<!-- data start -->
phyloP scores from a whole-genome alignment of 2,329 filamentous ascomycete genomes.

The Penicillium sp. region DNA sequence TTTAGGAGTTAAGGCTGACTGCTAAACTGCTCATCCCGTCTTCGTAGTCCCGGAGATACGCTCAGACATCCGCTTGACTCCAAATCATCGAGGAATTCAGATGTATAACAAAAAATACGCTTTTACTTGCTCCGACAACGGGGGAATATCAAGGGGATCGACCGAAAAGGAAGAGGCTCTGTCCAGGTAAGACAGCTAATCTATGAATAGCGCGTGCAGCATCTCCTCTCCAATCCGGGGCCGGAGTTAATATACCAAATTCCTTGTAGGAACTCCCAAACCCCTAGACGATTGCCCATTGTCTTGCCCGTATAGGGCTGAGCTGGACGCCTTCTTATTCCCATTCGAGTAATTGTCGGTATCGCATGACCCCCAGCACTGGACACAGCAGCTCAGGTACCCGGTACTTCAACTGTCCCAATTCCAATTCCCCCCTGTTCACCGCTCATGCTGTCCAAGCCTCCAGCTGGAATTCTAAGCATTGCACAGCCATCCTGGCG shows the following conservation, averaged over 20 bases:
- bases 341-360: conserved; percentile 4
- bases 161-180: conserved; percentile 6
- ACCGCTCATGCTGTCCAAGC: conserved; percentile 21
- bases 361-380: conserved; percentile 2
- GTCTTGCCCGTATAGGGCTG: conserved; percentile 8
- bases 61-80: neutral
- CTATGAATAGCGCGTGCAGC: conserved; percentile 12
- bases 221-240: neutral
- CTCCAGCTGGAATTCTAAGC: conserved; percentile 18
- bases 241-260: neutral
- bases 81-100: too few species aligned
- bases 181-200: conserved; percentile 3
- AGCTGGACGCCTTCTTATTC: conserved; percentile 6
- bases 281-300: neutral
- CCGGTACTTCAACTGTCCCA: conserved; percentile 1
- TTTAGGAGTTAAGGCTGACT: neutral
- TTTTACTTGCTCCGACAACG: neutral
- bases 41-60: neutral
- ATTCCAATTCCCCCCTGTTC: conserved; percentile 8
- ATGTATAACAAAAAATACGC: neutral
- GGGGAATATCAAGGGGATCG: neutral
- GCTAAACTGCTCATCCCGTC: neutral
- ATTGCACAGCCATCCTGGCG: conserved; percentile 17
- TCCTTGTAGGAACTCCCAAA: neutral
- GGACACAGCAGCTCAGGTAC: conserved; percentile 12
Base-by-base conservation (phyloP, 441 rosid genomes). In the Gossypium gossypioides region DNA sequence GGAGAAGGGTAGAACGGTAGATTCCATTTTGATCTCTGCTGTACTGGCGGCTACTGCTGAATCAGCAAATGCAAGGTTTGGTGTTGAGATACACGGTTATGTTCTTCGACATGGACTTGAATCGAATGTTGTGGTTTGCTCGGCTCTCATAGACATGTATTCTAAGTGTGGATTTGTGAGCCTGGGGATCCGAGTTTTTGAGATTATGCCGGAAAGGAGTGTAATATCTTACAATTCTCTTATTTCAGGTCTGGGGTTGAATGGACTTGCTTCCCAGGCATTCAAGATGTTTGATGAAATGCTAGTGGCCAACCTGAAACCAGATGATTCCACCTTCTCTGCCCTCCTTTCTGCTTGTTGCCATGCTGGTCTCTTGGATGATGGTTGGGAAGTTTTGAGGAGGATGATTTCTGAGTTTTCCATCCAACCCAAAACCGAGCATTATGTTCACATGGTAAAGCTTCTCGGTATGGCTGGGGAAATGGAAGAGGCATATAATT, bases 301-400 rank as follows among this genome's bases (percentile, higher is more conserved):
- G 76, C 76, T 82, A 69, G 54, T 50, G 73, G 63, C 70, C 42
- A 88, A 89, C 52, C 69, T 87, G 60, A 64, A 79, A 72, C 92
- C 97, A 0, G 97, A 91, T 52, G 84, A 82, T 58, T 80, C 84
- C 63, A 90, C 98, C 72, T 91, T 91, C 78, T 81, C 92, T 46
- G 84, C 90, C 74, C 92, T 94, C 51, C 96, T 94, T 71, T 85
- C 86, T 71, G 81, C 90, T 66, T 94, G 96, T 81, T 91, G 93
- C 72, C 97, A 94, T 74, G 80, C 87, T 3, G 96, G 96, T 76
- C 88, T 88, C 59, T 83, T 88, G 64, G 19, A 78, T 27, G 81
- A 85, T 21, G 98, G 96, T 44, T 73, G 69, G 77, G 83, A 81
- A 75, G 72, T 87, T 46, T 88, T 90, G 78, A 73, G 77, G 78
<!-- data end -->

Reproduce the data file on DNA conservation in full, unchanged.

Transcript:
phyloP scores from a whole-genome alignment of 2,329 filamentous ascomycete genomes.

The Penicillium sp. region DNA sequence TTTAGGAGTTAAGGCTGACTGCTAAACTGCTCATCCCGTCTTCGTAGTCCCGGAGATACGCTCAGACATCCGCTTGACTCCAAATCATCGAGGAATTCAGATGTATAACAAAAAATACGCTTTTACTTGCTCCGACAACGGGGGAATATCAAGGGGATCGACCGAAAAGGAAGAGGCTCTGTCCAGGTAAGACAGCTAATCTATGAATAGCGCGTGCAGCATCTCCTCTCCAATCCGGGGCCGGAGTTAATATACCAAATTCCTTGTAGGAACTCCCAAACCCCTAGACGATTGCCCATTGTCTTGCCCGTATAGGGCTGAGCTGGACGCCTTCTTATTCCCATTCGAGTAATTGTCGGTATCGCATGACCCCCAGCACTGGACACAGCAGCTCAGGTACCCGGTACTTCAACTGTCCCAATTCCAATTCCCCCCTGTTCACCGCTCATGCTGTCCAAGCCTCCAGCTGGAATTCTAAGCATTGCACAGCCATCCTGGCG shows the following conservation, averaged over 20 bases:
- bases 341-360: conserved; percentile 4
- bases 161-180: conserved; percentile 6
- ACCGCTCATGCTGTCCAAGC: conserved; percentile 21
- bases 361-380: conserved; percentile 2
- GTCTTGCCCGTATAGGGCTG: conserved; percentile 8
- bases 61-80: neutral
- CTATGAATAGCGCGTGCAGC: conserved; percentile 12
- bases 221-240: neutral
- CTCCAGCTGGAATTCTAAGC: conserved; percentile 18
- bases 241-260: neutral
- bases 81-100: too few species aligned
- bases 181-200: conserved; percentile 3
- AGCTGGACGCCTTCTTATTC: conserved; percentile 6
- bases 281-300: neutral
- CCGGTACTTCAACTGTCCCA: conserved; percentile 1
- TTTAGGAGTTAAGGCTGACT: neutral
- TTTTACTTGCTCCGACAACG: neutral
- bases 41-60: neutral
- ATTCCAATTCCCCCCTGTTC: conserved; percentile 8
- ATGTATAACAAAAAATACGC: neutral
- GGGGAATATCAAGGGGATCG: neutral
- GCTAAACTGCTCATCCCGTC: neutral
- ATTGCACAGCCATCCTGGCG: conserved; percentile 17
- TCCTTGTAGGAACTCCCAAA: neutral
- GGACACAGCAGCTCAGGTAC: conserved; percentile 12
Base-by-base conservation (phyloP, 441 rosid genomes). In the Gossypium gossypioides region DNA sequence GGAGAAGGGTAGAACGGTAGATTCCATTTTGATCTCTGCTGTACTGGCGGCTACTGCTGAATCAGCAAATGCAAGGTTTGGTGTTGAGATACACGGTTATGTTCTTCGACATGGACTTGAATCGAATGTTGTGGTTTGCTCGGCTCTCATAGACATGTATTCTAAGTGTGGATTTGTGAGCCTGGGGATCCGAGTTTTTGAGATTATGCCGGAAAGGAGTGTAATATCTTACAATTCTCTTATTTCAGGTCTGGGGTTGAATGGACTTGCTTCCCAGGCATTCAAGATGTTTGATGAAATGCTAGTGGCCAACCTGAAACCAGATGATTCCACCTTCTCTGCCCTCCTTTCTGCTTGTTGCCATGCTGGTCTCTTGGATGATGGTTGGGAAGTTTTGAGGAGGATGATTTCTGAGTTTTCCATCCAACCCAAAACCGAGCATTATGTTCACATGGTAAAGCTTCTCGGTATGGCTGGGGAAATGGAAGAGGCATATAATT, bases 301-400 rank as follows among this genome's bases (percentile, higher is more conserved):
- G 76, C 76, T 82, A 69, G 54, T 50, G 73, G 63, C 70, C 42
- A 88, A 89, C 52, C 69, T 87, G 60, A 64, A 79, A 72, C 92
- C 97, A 0, G 97, A 91, T 52, G 84, A 82, T 58, T 80, C 84
- C 63, A 90, C 98, C 72, T 91, T 91, C 78, T 81, C 92, T 46
- G 84, C 90, C 74, C 92, T 94, C 51, C 96, T 94, T 71, T 85
- C 86, T 71, G 81, C 90, T 66, T 94, G 96, T 81, T 91, G 93
- C 72, C 97, A 94, T 74, G 80, C 87, T 3, G 96, G 96, T 76
- C 88, T 88, C 59, T 83, T 88, G 64, G 19, A 78, T 27, G 81
- A 85, T 21, G 98, G 96, T 44, T 73, G 69, G 77, G 83, A 81
- A 75, G 72, T 87, T 46, T 88, T 90, G 78, A 73, G 77, G 78